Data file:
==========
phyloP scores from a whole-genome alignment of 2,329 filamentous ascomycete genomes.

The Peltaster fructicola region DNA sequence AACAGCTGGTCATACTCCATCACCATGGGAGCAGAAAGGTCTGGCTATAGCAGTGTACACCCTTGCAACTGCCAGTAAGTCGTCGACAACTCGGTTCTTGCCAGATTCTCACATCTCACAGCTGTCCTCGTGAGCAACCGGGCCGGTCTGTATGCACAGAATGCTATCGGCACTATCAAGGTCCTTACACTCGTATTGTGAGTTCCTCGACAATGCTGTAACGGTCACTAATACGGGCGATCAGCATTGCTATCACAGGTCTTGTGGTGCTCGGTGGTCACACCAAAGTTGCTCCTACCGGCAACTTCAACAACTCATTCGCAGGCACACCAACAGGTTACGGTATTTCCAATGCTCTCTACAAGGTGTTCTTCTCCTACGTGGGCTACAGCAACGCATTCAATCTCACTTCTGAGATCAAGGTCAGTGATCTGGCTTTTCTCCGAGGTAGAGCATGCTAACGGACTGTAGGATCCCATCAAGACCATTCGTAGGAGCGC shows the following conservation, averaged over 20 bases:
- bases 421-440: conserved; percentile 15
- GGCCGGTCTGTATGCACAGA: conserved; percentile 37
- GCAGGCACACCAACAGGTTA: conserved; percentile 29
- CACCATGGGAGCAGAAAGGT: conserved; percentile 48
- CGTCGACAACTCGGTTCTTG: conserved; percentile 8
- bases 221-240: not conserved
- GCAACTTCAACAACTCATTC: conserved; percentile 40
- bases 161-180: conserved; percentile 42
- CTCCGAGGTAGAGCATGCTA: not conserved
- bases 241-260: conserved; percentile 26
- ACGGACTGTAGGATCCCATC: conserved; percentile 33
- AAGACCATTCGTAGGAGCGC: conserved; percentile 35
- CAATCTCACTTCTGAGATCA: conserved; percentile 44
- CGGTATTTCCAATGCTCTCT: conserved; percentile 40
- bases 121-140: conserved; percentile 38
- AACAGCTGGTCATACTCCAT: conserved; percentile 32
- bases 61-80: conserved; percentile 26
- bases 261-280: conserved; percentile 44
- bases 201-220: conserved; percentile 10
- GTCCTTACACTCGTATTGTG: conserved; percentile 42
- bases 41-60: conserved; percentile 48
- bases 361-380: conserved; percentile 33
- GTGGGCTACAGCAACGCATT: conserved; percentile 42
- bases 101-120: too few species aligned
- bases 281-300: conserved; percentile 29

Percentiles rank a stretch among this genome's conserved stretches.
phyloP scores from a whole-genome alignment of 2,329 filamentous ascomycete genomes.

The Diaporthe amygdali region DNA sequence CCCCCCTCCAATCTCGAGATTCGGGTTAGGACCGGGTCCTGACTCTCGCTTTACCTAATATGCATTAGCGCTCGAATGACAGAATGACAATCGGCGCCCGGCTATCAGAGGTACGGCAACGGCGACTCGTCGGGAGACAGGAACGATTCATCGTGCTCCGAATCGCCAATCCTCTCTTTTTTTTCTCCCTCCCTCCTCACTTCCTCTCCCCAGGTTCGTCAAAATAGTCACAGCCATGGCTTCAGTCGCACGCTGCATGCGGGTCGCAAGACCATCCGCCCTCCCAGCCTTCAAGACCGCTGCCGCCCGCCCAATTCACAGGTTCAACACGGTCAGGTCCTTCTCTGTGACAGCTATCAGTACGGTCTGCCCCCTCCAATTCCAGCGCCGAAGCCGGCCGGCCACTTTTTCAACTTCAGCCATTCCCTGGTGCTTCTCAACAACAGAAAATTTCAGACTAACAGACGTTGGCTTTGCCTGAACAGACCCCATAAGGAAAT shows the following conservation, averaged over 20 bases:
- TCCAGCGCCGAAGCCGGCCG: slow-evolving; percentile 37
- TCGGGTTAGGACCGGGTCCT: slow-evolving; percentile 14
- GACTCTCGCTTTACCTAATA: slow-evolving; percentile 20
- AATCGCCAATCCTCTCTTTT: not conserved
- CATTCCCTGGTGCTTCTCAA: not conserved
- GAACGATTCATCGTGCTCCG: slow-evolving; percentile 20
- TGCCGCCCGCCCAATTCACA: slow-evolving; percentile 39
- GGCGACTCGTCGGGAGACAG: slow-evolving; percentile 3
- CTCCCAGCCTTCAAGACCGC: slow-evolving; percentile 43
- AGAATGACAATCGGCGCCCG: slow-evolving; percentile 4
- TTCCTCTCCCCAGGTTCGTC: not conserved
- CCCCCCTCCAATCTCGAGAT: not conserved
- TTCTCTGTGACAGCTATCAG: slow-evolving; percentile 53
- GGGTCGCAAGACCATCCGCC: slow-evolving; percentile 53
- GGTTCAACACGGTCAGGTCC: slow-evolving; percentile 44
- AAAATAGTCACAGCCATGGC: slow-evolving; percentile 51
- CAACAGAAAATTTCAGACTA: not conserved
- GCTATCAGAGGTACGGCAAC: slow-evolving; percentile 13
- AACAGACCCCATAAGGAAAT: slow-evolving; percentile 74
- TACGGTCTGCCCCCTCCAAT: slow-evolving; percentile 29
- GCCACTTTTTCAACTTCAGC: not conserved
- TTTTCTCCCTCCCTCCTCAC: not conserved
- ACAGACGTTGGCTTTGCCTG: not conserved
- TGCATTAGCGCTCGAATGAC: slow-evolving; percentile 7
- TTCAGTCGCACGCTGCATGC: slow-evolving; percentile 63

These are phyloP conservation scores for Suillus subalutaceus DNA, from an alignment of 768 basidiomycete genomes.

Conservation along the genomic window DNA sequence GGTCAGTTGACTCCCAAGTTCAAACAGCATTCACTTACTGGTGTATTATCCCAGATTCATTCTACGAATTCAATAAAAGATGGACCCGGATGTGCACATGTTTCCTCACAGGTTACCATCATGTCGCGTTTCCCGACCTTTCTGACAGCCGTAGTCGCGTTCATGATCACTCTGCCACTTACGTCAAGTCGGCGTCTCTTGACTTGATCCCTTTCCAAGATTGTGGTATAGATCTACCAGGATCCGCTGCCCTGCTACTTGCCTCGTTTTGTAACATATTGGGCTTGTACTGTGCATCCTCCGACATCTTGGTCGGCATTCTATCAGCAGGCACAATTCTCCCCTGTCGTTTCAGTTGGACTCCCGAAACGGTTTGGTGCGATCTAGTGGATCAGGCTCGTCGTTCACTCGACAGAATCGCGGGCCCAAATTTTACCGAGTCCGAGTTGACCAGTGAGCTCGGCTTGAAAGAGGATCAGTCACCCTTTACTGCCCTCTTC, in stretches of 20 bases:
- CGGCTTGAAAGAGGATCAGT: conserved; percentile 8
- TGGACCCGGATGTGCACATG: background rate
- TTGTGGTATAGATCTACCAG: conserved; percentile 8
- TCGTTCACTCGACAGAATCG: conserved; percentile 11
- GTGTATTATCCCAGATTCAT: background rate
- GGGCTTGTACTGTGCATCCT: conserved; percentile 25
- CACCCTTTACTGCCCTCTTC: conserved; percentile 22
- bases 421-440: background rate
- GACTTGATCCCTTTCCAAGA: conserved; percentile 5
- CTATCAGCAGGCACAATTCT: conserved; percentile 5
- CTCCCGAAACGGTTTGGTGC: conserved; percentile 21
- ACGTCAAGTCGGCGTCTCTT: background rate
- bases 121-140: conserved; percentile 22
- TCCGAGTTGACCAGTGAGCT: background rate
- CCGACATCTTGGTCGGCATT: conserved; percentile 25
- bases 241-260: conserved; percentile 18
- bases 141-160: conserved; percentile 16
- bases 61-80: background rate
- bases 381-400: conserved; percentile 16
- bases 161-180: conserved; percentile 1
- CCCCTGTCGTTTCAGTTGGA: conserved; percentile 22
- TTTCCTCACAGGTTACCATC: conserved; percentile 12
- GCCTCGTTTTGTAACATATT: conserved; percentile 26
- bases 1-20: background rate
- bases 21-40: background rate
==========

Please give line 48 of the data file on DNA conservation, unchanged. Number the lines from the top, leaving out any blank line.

- GCTATCAGAGGTACGGCAAC: slow-evolving; percentile 13